ESPN is reporting that they have received information from two sources that the banned substance Manny tested positive for is human chorionic gonadotropin. HCG is a fertility drug typically used by steroid users coming off the juice that aids in replenishing testosterone levels in the testicles. As we’ve all learned by now, testosterone is depleted by steroid use, and low testosterone can cause erectile dysfunction. (Insert inappropriate Mannywood joke here). But it should be noted that HCG can also be used in lieu of steroids because of its testosterone boosting effect which can boost performance. Still bad.
In his statement, Ramirez said:
“I want to apologize to Mr. McCourt, Mrs. McCourt, Mr. Torre, my teammates, the Dodger organization, and to the Dodger fans. LA is a special place to me, and I know everybody is disappointed. So am I. I’m sorry about this whole situation.”
And if it isn’t bad enough for baseball, Tom Verducci from SI.com closed his article with this staggering fact:
“Ramirez ranks 17th on the all-time home-run list with 533. Eight of those top 17 home run hitters played in what is commonly referred to as the Steroid Era. And six of those eight modern-day sluggers have been associated with performance-enhancing drugs: Barry Bonds, Sammy Sosa, Mark McGwire, Rafael Palmeiro, Rodriguez and Ramirez. The only modern sluggers to have escaped such a connection are Ken Griffey Jr., Frank Thomas and Jim Thome.”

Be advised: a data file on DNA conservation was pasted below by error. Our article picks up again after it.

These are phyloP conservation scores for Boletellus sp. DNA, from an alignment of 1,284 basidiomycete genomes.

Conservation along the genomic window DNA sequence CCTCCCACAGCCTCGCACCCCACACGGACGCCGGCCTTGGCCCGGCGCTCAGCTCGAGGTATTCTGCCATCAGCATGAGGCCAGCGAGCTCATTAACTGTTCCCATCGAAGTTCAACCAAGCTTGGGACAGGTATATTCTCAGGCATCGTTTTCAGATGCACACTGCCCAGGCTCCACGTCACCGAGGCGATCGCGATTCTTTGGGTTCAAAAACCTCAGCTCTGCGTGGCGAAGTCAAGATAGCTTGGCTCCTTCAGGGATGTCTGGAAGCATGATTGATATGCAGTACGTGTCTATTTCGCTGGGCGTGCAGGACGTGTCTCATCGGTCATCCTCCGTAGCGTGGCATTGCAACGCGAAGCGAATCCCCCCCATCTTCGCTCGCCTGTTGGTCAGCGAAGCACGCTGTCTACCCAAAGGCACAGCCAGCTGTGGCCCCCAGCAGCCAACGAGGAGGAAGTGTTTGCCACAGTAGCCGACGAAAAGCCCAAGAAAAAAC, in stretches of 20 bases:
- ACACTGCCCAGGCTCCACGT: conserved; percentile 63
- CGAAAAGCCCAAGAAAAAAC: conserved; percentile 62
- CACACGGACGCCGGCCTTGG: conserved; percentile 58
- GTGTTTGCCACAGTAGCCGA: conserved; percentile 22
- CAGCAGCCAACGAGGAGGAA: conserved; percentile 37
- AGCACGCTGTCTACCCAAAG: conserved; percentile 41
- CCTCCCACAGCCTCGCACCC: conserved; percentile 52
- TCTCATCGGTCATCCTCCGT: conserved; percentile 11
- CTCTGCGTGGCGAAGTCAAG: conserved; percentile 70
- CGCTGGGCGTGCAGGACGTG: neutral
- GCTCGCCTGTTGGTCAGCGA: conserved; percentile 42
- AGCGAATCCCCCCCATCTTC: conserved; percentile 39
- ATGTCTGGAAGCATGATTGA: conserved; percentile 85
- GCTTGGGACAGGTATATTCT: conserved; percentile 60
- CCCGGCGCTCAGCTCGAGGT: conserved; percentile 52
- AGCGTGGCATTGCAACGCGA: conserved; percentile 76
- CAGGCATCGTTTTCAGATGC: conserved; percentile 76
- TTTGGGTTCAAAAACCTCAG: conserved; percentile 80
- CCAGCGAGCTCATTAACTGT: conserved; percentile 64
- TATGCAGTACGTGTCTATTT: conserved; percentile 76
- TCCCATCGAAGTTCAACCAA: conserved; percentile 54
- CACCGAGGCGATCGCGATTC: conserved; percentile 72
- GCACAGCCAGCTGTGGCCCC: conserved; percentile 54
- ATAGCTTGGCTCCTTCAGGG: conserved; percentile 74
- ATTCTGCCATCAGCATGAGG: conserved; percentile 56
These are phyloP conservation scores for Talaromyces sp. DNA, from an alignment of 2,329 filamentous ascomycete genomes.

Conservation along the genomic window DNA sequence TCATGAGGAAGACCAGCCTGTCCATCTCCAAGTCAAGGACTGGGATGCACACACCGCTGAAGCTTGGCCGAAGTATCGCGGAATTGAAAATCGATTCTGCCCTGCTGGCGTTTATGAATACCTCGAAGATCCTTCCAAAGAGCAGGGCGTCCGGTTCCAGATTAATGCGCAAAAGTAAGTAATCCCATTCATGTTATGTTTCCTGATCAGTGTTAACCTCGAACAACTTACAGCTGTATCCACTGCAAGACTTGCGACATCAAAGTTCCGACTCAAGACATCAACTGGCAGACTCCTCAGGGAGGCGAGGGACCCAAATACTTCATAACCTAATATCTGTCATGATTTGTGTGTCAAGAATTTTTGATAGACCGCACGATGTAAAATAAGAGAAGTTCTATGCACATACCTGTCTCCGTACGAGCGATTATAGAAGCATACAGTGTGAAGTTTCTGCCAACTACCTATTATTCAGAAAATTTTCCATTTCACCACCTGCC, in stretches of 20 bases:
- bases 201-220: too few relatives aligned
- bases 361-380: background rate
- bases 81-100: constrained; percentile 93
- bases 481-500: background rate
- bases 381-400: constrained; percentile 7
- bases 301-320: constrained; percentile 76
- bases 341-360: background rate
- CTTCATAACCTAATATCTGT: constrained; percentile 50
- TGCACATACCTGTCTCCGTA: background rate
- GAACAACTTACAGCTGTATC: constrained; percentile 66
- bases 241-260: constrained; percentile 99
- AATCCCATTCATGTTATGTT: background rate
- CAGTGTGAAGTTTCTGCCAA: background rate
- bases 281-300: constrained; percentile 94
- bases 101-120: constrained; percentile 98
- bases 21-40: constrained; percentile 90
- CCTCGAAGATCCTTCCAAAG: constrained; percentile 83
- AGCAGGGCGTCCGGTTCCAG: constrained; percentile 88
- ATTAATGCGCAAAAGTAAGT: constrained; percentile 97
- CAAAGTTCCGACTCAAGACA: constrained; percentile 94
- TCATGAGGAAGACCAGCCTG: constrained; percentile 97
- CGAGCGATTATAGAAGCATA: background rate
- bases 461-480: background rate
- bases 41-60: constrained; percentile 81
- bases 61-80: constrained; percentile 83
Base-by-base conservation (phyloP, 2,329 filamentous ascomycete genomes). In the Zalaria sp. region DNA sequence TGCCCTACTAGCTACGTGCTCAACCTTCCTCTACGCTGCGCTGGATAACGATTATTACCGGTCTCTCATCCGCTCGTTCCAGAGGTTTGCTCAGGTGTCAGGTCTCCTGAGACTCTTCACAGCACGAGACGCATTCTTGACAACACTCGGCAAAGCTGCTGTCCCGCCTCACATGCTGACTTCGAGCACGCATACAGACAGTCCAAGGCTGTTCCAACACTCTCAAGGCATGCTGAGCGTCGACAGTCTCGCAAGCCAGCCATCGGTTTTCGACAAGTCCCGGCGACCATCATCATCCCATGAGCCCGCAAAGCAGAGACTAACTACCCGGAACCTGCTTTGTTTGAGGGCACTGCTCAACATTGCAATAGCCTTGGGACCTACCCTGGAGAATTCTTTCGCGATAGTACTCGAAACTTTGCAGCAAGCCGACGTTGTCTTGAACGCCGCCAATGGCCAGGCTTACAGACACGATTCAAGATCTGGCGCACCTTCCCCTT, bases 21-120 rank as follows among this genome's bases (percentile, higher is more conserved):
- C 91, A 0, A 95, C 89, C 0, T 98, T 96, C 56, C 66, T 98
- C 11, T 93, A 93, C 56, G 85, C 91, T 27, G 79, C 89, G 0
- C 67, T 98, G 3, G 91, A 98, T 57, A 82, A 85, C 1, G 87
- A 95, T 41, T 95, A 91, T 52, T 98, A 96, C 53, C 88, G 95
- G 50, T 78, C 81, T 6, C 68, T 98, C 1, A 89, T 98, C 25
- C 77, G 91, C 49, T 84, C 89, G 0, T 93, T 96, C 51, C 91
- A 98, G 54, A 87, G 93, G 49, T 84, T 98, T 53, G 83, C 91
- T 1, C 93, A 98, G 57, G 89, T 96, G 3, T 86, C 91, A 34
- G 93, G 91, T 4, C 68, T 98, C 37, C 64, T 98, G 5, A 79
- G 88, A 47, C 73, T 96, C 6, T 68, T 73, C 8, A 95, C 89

Am I enraged? No. Cheating in baseball has been around for as long as the sport has been around. This latest form of cheating is a direct result of where we are socially. I’ve said it many times before but it is worth repeating here and now. We’re all looking for a quick fix to be stronger, to look younger, to perform better and to cure what ails us. Performance enhancing drugs are, unfortunately, the evolution of cheating that mirrors the evolution of the pharmaceutical society that we’ve become.
So, no, I am not enraged. I’m just sad and disappointed.
Below is an excerpt from my book Safe at Home: Confessions of a Baseball Fanatic. This excerpt appears in the chapter entitled, “Cheating Through The Ages,” and I thought it was appropriate to post today. Please leave your comments. I always enjoy reading them.
“Okay, I’m just gonna lay this out here: Cheating in baseball has been around for a long time. Pretty much since the game began there have been stolen signs, spitballs, corked bats, greenies, and any number of other methods to get ahead. It was only after all that when the current era of swollen necks and bulging home run totals was ushered in. So much for baseball’s innocence.
The difference between the past and the present is that today’s cheating is happening off the field. It’s happening in locker rooms and bathroom stalls instead of on the basepaths and the pitcher’s mound. Personally, I can’t figure out how anyone can say that one form of cheating is “better” than another. Can’t we just say that they’re all bad rather than trying to find ways to show that the past was full of decency and the present is full of deception?